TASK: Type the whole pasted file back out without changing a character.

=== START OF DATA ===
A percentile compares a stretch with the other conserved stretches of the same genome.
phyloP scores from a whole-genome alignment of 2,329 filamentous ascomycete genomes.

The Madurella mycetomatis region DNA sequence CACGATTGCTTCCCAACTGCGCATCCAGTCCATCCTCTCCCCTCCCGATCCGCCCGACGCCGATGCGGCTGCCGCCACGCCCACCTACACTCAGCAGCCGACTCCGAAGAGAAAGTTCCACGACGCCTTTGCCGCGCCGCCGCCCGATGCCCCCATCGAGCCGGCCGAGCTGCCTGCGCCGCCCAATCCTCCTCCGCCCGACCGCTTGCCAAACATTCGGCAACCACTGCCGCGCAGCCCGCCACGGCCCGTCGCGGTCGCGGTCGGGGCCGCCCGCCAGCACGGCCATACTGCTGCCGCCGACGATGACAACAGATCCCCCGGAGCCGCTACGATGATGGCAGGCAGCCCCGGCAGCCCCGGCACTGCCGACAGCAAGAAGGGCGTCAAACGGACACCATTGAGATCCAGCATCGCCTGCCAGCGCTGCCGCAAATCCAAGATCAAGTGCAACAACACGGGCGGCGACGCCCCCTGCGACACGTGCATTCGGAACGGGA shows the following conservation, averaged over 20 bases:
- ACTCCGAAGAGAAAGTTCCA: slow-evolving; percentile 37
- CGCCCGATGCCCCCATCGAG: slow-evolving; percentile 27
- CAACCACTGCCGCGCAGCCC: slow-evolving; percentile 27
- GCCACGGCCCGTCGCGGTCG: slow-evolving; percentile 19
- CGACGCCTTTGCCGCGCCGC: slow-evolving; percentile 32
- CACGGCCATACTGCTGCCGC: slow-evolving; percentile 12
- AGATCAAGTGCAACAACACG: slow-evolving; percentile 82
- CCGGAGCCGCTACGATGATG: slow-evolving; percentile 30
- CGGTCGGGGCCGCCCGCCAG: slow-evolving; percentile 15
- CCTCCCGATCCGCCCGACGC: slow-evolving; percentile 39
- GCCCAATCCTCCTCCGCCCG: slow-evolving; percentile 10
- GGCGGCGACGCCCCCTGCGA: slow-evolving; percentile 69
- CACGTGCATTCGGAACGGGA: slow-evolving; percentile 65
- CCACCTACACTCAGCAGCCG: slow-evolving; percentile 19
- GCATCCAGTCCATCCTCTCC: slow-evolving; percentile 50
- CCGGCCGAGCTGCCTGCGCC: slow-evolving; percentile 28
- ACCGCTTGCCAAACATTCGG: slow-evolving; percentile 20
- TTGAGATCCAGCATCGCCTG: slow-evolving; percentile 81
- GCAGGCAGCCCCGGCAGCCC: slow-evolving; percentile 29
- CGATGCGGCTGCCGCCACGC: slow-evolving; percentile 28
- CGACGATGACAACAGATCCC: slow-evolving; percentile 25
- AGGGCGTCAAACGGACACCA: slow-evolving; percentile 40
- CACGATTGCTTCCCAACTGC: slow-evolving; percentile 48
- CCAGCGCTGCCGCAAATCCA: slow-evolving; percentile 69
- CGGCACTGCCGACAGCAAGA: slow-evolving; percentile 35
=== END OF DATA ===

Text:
A percentile compares a stretch with the other conserved stretches of the same genome.
phyloP scores from a whole-genome alignment of 2,329 filamentous ascomycete genomes.

The Madurella mycetomatis region DNA sequence CACGATTGCTTCCCAACTGCGCATCCAGTCCATCCTCTCCCCTCCCGATCCGCCCGACGCCGATGCGGCTGCCGCCACGCCCACCTACACTCAGCAGCCGACTCCGAAGAGAAAGTTCCACGACGCCTTTGCCGCGCCGCCGCCCGATGCCCCCATCGAGCCGGCCGAGCTGCCTGCGCCGCCCAATCCTCCTCCGCCCGACCGCTTGCCAAACATTCGGCAACCACTGCCGCGCAGCCCGCCACGGCCCGTCGCGGTCGCGGTCGGGGCCGCCCGCCAGCACGGCCATACTGCTGCCGCCGACGATGACAACAGATCCCCCGGAGCCGCTACGATGATGGCAGGCAGCCCCGGCAGCCCCGGCACTGCCGACAGCAAGAAGGGCGTCAAACGGACACCATTGAGATCCAGCATCGCCTGCCAGCGCTGCCGCAAATCCAAGATCAAGTGCAACAACACGGGCGGCGACGCCCCCTGCGACACGTGCATTCGGAACGGGA shows the following conservation, averaged over 20 bases:
- ACTCCGAAGAGAAAGTTCCA: slow-evolving; percentile 37
- CGCCCGATGCCCCCATCGAG: slow-evolving; percentile 27
- CAACCACTGCCGCGCAGCCC: slow-evolving; percentile 27
- GCCACGGCCCGTCGCGGTCG: slow-evolving; percentile 19
- CGACGCCTTTGCCGCGCCGC: slow-evolving; percentile 32
- CACGGCCATACTGCTGCCGC: slow-evolving; percentile 12
- AGATCAAGTGCAACAACACG: slow-evolving; percentile 82
- CCGGAGCCGCTACGATGATG: slow-evolving; percentile 30
- CGGTCGGGGCCGCCCGCCAG: slow-evolving; percentile 15
- CCTCCCGATCCGCCCGACGC: slow-evolving; percentile 39
- GCCCAATCCTCCTCCGCCCG: slow-evolving; percentile 10
- GGCGGCGACGCCCCCTGCGA: slow-evolving; percentile 69
- CACGTGCATTCGGAACGGGA: slow-evolving; percentile 65
- CCACCTACACTCAGCAGCCG: slow-evolving; percentile 19
- GCATCCAGTCCATCCTCTCC: slow-evolving; percentile 50
- CCGGCCGAGCTGCCTGCGCC: slow-evolving; percentile 28
- ACCGCTTGCCAAACATTCGG: slow-evolving; percentile 20
- TTGAGATCCAGCATCGCCTG: slow-evolving; percentile 81
- GCAGGCAGCCCCGGCAGCCC: slow-evolving; percentile 29
- CGATGCGGCTGCCGCCACGC: slow-evolving; percentile 28
- CGACGATGACAACAGATCCC: slow-evolving; percentile 25
- AGGGCGTCAAACGGACACCA: slow-evolving; percentile 40
- CACGATTGCTTCCCAACTGC: slow-evolving; percentile 48
- CCAGCGCTGCCGCAAATCCA: slow-evolving; percentile 69
- CGGCACTGCCGACAGCAAGA: slow-evolving; percentile 35